But the story that took a backseat is an important one, especially for the credibility of the news media. Late last month, the Washington Post exposed an attempt by an anti-media organization to get the newspaper to print a “fake news” story.
For those of you who are unaware of the story, an organization called Project Veritas hired a woman to tell the Washington Post that Alabama Senate candidate Roy Moore got her pregnant in 1992, and that she got an abortion at age 15. The fake news ploy came on the heels of a Washington Post investigative piece that resulted in multiple allegations that Moore had inappropriate relationships with teenage girls.
But the Post didn’t fall for the ruse. The newspaper fact-checked the accuser’s claim and determined that her story was false.
Kathleen Parker, a national columnist whose columns once appeared in the Grand Haven Tribune, wrote in a column that the Post did what it is supposed to do.
“This isn’t cause for trumpets and heraldry, mind you,” she wrote. “It is what journalists do.”
She also wrote: “Excuse the echo, but this bears repeating: Those who would purposely mislead or seek to confuse others are bad people.”
Parker is absolutely right. The Post did its homework and foiled the efforts of a media-hating organization.
Unfortunately, the news media hasn’t always been so diligent. Some of you may remember that the Washington Post was duped in 1981 by one of its own reporters. Janet Cooke won a Pulitzer Prize for her series of articles on an 8-year-old heroin addict. She fabricated the story and was fired.
Then there was an incident involving The New Republic in 1998. Stephen Glass was a star writer who turned in a number of fabricated stories. He also was fired. That story became the subject of a movie, titled “Shattered Glass.”
Now we seem to be in the era of “fake news,” in which there are online sites that deliberately produce fake news stories. Some of those stories can be found on social media sites such as Facebook. The Trump administration also has the reputation of using the fake news term when it disagrees with a story that is critical of the administration.
It is important that the news media follow the lead of the Washington Post. It is critical for the news media’s credibility.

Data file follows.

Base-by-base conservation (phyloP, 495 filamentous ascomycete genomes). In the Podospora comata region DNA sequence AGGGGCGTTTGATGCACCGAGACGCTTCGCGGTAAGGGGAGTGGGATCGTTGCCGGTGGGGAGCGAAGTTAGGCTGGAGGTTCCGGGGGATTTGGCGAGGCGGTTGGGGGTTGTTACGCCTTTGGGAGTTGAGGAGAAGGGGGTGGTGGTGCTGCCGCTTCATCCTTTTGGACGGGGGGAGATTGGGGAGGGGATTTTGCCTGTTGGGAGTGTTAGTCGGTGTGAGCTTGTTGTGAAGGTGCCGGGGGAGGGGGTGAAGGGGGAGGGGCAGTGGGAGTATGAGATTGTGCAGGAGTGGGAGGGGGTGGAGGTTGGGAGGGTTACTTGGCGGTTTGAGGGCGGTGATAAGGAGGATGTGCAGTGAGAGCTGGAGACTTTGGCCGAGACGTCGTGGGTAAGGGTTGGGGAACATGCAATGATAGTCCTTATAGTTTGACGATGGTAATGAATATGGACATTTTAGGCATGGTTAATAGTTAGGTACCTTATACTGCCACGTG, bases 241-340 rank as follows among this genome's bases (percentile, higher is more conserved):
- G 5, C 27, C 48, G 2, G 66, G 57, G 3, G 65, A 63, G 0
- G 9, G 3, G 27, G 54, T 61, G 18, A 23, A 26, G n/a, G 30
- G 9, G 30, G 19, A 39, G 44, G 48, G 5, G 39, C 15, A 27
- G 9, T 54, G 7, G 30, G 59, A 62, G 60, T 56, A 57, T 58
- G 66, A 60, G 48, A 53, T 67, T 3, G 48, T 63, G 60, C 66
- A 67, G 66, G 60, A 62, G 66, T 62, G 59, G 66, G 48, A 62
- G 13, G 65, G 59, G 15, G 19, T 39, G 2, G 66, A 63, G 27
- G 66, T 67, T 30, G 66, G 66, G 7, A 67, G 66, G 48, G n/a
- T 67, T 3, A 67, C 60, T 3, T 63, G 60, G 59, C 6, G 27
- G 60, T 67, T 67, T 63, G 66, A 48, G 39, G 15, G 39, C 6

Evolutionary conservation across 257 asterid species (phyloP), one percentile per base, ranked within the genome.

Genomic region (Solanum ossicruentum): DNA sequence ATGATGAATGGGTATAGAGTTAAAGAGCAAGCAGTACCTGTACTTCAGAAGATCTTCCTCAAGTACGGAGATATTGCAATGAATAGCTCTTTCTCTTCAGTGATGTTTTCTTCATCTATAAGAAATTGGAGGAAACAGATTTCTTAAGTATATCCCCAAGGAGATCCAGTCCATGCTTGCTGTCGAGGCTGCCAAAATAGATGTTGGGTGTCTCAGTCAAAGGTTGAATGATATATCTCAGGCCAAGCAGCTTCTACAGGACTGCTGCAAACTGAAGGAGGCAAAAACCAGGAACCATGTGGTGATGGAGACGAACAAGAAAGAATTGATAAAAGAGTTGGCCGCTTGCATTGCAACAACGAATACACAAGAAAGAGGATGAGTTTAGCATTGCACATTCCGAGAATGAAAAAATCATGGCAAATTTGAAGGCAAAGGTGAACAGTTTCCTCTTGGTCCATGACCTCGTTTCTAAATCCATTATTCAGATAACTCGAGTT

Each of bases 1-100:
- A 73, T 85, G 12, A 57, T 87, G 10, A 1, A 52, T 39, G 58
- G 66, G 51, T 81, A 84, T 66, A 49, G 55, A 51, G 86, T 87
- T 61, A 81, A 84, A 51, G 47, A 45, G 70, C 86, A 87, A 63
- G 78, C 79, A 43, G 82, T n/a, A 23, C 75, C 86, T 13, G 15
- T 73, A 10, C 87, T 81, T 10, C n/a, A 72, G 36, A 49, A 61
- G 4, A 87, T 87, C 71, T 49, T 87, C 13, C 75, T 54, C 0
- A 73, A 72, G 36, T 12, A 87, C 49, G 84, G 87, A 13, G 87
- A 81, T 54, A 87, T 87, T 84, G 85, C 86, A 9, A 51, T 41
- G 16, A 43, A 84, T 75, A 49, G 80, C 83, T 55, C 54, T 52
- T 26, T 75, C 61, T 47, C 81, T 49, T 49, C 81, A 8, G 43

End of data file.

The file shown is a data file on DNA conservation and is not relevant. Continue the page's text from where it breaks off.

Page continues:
So, it is especially important that the news media guard against fake news and thoroughly check out sources and information before writing or broadcasting a sensitive news story.
It is easy to become too complacent. When I was managing editor of the Grand Haven Tribune, I sometimes would trust readers who would write letters to the editor that their signatures were authentic. I once printed a letter with a false name; the writer had signed the letter by spelling his name backwards, some told me later. I should have been more careful.
While there has been a proliferation of fake news accusations lately, fake news issues have been around a long time. Jacob Scoll wrote an article for Politico Magazine in which he outlined the history of fake news stories.
One that I found interesting is that Ben Franklin made up stories about Indians working with King George II during the Revolutionary War. Scoll also wrote that, during the “yellow journalism” period, William Randolph Hearst and Joseph Pulitzer would publish exaggerated crime stories to boost their newspapers’ circulations.
Then there was Hearst’s involvement with the Spanish-American War. Scoll wrote: “When Hearst’s correspondent in Havana wired that there would be no war, Hearst wrote, ‘You furnish the pictures, I’ll furnish the war.’”
Fortunately, the news media now strives to be more objective. Fake news accusations will still surface, but the news media can alleviate some of the mistrust by doing its homework, just as the Washington Post did recently.
— By Len Painter, Tribune community columnist